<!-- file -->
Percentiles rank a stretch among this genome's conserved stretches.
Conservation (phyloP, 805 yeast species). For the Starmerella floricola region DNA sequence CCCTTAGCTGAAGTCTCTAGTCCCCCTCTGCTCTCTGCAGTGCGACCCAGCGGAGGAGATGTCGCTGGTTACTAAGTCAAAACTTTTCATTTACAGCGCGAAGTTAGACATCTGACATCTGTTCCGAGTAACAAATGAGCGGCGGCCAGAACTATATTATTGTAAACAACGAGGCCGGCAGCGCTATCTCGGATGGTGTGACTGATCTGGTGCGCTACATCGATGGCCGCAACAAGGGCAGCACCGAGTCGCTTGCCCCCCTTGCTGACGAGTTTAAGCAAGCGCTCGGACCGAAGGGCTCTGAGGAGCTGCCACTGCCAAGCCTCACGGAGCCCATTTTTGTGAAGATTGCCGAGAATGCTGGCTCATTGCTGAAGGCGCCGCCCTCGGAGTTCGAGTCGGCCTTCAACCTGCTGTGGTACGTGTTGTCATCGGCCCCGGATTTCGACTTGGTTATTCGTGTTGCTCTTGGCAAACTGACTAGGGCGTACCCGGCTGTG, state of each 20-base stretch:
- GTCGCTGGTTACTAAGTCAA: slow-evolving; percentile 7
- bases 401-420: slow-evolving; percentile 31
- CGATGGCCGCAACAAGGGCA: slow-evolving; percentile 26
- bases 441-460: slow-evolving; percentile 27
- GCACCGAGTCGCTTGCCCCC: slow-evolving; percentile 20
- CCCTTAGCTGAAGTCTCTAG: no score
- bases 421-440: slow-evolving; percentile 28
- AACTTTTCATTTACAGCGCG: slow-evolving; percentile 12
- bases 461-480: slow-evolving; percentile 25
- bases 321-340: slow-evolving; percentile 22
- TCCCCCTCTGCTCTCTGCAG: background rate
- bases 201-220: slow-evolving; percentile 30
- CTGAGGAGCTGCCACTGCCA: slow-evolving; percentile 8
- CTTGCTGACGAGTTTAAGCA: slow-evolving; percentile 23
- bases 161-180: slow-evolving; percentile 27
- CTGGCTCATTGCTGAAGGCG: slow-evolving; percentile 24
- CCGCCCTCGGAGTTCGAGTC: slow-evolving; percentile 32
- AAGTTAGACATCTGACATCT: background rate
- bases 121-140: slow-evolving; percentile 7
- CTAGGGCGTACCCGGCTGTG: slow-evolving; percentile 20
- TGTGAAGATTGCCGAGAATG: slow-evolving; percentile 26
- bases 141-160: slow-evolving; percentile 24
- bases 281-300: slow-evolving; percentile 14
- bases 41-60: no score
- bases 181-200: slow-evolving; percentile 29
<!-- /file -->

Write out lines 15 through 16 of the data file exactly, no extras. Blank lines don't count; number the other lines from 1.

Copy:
- CTGAGGAGCTGCCACTGCCA: slow-evolving; percentile 8
- CTTGCTGACGAGTTTAAGCA: slow-evolving; percentile 23